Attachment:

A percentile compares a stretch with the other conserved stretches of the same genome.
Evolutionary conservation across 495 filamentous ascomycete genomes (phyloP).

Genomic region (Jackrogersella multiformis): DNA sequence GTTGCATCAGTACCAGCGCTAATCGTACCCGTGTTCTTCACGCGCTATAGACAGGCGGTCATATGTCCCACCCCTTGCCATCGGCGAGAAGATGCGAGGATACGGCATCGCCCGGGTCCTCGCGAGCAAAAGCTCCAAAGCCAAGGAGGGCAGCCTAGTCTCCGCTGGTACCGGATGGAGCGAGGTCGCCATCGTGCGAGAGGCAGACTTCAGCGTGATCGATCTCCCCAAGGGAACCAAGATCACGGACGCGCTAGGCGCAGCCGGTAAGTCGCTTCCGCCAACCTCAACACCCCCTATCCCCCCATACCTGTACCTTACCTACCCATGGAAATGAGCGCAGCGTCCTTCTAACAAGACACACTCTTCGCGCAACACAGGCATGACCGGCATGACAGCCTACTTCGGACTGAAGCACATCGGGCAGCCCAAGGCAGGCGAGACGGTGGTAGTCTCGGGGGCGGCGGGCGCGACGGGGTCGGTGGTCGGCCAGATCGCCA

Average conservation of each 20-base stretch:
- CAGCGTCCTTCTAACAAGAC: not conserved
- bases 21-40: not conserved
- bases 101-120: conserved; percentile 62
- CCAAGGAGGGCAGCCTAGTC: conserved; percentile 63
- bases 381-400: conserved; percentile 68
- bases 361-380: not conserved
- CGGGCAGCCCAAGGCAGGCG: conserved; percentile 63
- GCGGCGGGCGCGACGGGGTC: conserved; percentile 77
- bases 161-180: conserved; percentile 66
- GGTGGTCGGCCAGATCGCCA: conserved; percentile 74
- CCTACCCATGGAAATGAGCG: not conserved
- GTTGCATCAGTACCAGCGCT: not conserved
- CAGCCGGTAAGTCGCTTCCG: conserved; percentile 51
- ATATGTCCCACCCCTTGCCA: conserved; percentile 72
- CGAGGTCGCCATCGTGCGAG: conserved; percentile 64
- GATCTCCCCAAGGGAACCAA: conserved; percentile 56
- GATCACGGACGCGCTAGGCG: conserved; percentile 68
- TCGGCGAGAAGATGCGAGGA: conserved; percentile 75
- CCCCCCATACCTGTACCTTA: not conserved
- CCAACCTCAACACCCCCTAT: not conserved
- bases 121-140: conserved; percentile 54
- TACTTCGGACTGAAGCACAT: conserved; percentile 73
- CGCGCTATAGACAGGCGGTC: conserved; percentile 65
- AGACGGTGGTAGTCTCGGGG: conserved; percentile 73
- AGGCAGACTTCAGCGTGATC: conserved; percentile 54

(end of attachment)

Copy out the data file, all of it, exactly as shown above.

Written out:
A percentile compares a stretch with the other conserved stretches of the same genome.
Evolutionary conservation across 495 filamentous ascomycete genomes (phyloP).

Genomic region (Jackrogersella multiformis): DNA sequence GTTGCATCAGTACCAGCGCTAATCGTACCCGTGTTCTTCACGCGCTATAGACAGGCGGTCATATGTCCCACCCCTTGCCATCGGCGAGAAGATGCGAGGATACGGCATCGCCCGGGTCCTCGCGAGCAAAAGCTCCAAAGCCAAGGAGGGCAGCCTAGTCTCCGCTGGTACCGGATGGAGCGAGGTCGCCATCGTGCGAGAGGCAGACTTCAGCGTGATCGATCTCCCCAAGGGAACCAAGATCACGGACGCGCTAGGCGCAGCCGGTAAGTCGCTTCCGCCAACCTCAACACCCCCTATCCCCCCATACCTGTACCTTACCTACCCATGGAAATGAGCGCAGCGTCCTTCTAACAAGACACACTCTTCGCGCAACACAGGCATGACCGGCATGACAGCCTACTTCGGACTGAAGCACATCGGGCAGCCCAAGGCAGGCGAGACGGTGGTAGTCTCGGGGGCGGCGGGCGCGACGGGGTCGGTGGTCGGCCAGATCGCCA

Average conservation of each 20-base stretch:
- CAGCGTCCTTCTAACAAGAC: not conserved
- bases 21-40: not conserved
- bases 101-120: conserved; percentile 62
- CCAAGGAGGGCAGCCTAGTC: conserved; percentile 63
- bases 381-400: conserved; percentile 68
- bases 361-380: not conserved
- CGGGCAGCCCAAGGCAGGCG: conserved; percentile 63
- GCGGCGGGCGCGACGGGGTC: conserved; percentile 77
- bases 161-180: conserved; percentile 66
- GGTGGTCGGCCAGATCGCCA: conserved; percentile 74
- CCTACCCATGGAAATGAGCG: not conserved
- GTTGCATCAGTACCAGCGCT: not conserved
- CAGCCGGTAAGTCGCTTCCG: conserved; percentile 51
- ATATGTCCCACCCCTTGCCA: conserved; percentile 72
- CGAGGTCGCCATCGTGCGAG: conserved; percentile 64
- GATCTCCCCAAGGGAACCAA: conserved; percentile 56
- GATCACGGACGCGCTAGGCG: conserved; percentile 68
- TCGGCGAGAAGATGCGAGGA: conserved; percentile 75
- CCCCCCATACCTGTACCTTA: not conserved
- CCAACCTCAACACCCCCTAT: not conserved
- bases 121-140: conserved; percentile 54
- TACTTCGGACTGAAGCACAT: conserved; percentile 73
- CGCGCTATAGACAGGCGGTC: conserved; percentile 65
- AGACGGTGGTAGTCTCGGGG: conserved; percentile 73
- AGGCAGACTTCAGCGTGATC: conserved; percentile 54